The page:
Throughout this specification, the term "server" generally refers to a computing device executing one or more software programs typically in a networked environment. However, a server may also be implemented as a virtual server (software programs) executed on one or more computing devices viewed as a server on the network. Similarly, a "client" may refer to a computing device enabling access to a communication system or an application executed on a computing device enabling a user to access a networked system such as a social networking service, an email exchange service, and comparable ones. More detail on these technologies and example operations is provided below.
 Referring to FIG. 1, diagram 100 illustrates a basic example of a system exposing match criteria for unified contact information. A communication application according to embodiments may retrieve contact information from a variety of sources and generate a unified contact view based on matching at least portions of the contact information from the different sources. In a typical scenario, a user may have a contact list in their communication application, which may be a local application or a hosted service. The contact list may include personal and professional contacts. The same user may also participate in social or professional networks, have other communication applications (e.g., an email application, a unified communication application, a text messaging application, and comparable ones). Thus, there may be contacts (or contact lists) associated with the user in each of those applications/services/networks.
 A communication application may facilitate one or more communication modalities for client 140. The application may be a locally installed application or a hosted application accessed through a generic client application such as a browser. The communication application may maintain a contact list with contact information for a plurality of contacts at client 140. As part of contact management services, the communication application may receive contact information from a variety of external sources 110, 112, each of which may be associated their own data service or a combined data service 120. External sources 110, 112 may include, but are not limited to, social network services, professional network services, corporate directories, and similar ones. The communication application may also receive contact information from local sources 130 such as other communication applications installed on client 140.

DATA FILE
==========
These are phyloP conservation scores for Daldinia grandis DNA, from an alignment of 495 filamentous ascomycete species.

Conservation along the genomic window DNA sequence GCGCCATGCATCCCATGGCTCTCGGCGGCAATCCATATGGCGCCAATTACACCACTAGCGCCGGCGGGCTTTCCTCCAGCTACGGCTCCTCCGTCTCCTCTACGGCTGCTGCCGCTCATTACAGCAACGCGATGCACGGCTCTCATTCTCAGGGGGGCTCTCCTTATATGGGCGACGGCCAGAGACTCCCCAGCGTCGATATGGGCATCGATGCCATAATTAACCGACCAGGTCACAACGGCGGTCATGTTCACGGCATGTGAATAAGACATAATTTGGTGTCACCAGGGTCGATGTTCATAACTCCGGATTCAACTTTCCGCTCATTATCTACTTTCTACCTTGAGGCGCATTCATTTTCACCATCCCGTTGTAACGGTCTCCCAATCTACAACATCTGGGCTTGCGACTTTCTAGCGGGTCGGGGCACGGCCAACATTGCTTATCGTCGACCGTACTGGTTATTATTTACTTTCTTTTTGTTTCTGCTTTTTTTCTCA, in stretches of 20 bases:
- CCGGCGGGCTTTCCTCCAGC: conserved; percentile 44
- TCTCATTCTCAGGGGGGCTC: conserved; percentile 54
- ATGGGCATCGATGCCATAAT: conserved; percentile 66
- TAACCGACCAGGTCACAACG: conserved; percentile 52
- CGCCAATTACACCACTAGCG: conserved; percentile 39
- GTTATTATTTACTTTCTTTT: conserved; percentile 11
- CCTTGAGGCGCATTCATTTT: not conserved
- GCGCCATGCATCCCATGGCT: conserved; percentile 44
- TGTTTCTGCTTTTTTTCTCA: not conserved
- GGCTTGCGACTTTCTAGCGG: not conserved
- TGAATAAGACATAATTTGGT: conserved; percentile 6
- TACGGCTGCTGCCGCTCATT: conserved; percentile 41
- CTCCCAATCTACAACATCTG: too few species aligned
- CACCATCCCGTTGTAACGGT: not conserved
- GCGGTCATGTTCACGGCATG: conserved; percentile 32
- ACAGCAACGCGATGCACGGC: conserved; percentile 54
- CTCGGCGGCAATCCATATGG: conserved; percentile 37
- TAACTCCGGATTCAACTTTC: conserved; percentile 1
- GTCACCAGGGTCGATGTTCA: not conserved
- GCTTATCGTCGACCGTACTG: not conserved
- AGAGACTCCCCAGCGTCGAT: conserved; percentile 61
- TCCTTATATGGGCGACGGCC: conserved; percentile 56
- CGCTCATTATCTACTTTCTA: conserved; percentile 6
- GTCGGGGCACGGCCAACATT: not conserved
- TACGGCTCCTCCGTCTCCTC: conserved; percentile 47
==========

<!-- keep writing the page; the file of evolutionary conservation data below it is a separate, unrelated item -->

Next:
The communication application may access the data services 120 through an external source connect application programming interface (API) 122. The application may utilize the external source connect API to negotiate with the data services 120 in order to retrieve contact information hosted by the external sources. In retrieving contact information from local sources 130, the communication application may employ local source API 132 in a similar manner to the external source connect API 122.
 FIG. 2 illustrates in diagram 200 major components of an application unifying contact information from different sources while exposing the match criteria to clarify the consolidation process to a user. The communication application 220 may retrieve contact 204 from a local source 202. The contact 204 may have identifiers 206 such as name and email address. Additionally, the communication application 220 may also determine matching contact information 214 with identifiers 216 such as name, email address, phone numbers, presence information, etc. from external source 212 and link the contact information for a user. In a system according to embodiments, contact information that is linked together may be tracked in a distributed fashion. Thus, the information may be spread across all contacts in a person set (i.e., contacts that are linked together). The distributed tracking of contact information from different sources may employ network identifiers, service identifiers, and similar ones assigned to each data source to keep track of where contact information is originating from. Additionally, communication application 220 may track collateral information associated with each source such as images, icons, text strings, localization information, permissions, and so on. A system according to embodiments may employ an extensible model that allows efficient addition of new sources of information.